• Aphid;
  • emigration;
  • fecundity;
  • mid-season population crash;
  • mortality;
  • natural enemies;
  • plant quality;
  • weather

Abstract.  1. Aphid populations on agricultural crops in temperature regions collapse over a few days from peak numbers to local extinction soon after mid-summer (e.g. mid-July in the U.K.). The populations recover 6–8 weeks later. There is anecdotal or incidental evidence of an equivalent mid-season population crash of aphids on grasses and forbs in natural vegetation.

2. The ecological factors causing the mid-season population crash of aphids include a decline in plant nutritional quality and increased natural enemy pressure as the season progresses. Extreme weather events, e.g. severe rainstorms, can precipitate the crash but weather conditions are not a consistent contributory factor.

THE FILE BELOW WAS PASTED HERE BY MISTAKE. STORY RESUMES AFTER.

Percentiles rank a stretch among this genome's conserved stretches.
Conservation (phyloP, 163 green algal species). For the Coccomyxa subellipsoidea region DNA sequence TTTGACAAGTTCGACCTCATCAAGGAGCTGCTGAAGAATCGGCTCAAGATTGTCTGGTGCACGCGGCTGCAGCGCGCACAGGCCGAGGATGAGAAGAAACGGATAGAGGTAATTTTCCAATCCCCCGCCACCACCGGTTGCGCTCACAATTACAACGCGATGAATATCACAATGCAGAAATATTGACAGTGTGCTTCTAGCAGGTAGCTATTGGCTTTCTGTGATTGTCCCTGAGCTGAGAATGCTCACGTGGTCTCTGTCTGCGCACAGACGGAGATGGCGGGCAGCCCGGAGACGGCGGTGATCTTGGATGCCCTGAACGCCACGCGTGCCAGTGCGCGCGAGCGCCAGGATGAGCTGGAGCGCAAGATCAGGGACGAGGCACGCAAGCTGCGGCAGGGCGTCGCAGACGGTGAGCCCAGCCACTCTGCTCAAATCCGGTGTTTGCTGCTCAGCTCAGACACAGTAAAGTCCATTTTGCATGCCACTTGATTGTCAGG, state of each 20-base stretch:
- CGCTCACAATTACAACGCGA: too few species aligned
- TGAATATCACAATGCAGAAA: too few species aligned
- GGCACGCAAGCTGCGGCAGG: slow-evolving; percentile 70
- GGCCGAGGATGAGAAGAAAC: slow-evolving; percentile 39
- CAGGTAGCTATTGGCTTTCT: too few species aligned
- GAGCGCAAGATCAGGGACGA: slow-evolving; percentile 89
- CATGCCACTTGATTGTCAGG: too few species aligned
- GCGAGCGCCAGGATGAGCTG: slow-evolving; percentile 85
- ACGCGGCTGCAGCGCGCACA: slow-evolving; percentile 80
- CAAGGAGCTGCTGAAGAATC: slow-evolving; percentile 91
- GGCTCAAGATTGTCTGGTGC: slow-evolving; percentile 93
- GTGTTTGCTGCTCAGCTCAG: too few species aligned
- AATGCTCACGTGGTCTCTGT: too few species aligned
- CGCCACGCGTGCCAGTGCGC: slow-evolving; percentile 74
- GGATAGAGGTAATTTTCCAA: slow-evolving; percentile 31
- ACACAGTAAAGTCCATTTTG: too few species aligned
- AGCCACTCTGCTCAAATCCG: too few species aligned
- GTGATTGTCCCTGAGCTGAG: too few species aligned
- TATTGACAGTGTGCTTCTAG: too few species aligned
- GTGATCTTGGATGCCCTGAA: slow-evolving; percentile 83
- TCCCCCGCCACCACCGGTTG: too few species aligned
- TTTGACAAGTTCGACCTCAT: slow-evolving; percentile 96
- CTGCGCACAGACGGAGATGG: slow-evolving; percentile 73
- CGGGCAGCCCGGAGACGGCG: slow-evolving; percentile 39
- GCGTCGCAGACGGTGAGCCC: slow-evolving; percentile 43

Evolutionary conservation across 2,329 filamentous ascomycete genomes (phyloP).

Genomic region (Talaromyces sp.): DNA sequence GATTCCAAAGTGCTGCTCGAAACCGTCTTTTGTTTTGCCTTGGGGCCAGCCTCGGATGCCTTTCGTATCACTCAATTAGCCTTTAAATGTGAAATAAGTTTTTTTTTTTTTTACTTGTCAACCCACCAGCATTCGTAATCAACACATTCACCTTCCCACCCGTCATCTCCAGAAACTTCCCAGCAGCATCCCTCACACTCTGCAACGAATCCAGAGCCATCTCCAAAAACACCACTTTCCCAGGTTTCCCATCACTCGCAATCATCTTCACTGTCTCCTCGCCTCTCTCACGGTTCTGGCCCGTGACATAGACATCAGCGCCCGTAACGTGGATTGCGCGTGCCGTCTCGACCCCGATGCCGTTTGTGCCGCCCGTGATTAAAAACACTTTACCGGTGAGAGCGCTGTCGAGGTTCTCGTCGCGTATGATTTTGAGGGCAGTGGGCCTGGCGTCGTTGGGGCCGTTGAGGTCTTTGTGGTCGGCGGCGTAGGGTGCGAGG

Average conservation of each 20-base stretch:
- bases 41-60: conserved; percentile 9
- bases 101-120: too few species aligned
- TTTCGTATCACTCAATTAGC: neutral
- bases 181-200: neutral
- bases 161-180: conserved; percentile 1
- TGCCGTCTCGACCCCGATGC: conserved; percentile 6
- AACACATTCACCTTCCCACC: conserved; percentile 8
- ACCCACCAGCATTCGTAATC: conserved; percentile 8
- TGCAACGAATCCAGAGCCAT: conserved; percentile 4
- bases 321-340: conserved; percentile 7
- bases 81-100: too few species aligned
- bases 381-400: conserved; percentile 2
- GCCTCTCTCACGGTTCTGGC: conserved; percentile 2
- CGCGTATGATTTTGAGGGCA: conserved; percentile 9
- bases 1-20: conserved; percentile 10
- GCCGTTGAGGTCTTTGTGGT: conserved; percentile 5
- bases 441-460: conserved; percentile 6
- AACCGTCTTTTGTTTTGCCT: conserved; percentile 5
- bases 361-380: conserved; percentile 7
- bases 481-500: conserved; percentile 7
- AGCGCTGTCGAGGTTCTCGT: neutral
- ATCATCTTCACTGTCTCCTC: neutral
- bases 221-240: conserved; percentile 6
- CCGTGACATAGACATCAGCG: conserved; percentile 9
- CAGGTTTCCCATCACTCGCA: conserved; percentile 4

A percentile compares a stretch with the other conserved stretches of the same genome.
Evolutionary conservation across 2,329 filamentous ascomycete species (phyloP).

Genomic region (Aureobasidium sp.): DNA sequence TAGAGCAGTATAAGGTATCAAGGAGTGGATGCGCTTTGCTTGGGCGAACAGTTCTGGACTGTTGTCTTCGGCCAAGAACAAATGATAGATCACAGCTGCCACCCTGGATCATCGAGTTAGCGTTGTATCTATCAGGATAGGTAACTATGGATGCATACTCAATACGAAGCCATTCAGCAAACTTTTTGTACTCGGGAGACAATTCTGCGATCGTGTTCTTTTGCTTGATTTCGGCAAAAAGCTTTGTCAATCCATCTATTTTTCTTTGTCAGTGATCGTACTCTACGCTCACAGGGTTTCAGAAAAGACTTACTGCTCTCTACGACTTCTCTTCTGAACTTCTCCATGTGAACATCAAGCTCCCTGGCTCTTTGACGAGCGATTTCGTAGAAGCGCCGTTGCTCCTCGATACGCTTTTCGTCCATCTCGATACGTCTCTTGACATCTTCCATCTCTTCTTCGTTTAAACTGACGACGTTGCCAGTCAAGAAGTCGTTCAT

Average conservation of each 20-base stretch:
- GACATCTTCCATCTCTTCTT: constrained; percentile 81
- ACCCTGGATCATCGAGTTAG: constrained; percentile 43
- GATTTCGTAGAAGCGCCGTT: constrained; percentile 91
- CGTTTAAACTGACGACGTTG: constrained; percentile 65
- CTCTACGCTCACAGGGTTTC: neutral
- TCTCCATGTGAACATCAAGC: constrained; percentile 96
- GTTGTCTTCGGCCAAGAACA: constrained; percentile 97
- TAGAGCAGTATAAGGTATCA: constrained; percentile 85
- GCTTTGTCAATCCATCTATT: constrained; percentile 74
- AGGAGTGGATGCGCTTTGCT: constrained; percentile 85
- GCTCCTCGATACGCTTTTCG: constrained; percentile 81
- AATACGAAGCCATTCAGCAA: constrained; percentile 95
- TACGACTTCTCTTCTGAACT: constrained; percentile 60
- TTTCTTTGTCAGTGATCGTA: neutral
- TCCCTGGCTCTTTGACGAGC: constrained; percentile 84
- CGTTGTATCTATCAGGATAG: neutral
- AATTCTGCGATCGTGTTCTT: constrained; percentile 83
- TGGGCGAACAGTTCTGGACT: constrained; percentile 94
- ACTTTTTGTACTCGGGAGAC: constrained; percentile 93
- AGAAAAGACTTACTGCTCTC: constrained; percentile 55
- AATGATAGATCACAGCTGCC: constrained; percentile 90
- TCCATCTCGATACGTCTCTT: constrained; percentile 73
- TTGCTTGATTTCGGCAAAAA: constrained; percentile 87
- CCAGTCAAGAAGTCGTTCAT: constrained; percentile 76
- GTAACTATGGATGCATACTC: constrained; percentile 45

3. The population processes underlying the crash comprise enhanced emigration, especially by alate (winged) aphids, depressed performance resulting in reduced birth rates, and elevated mortality caused by natural enemies.

4. Mathematical models, previously applied to aphid populations on agricultural crops, have great potential for studies of aphid dynamics in natural vegetation. In particular, they can help identify the contribution of various ecological factors to the timing of the population crash and offer explanations for how slow changes in population processes can result in a rapid collapse of aphid populations.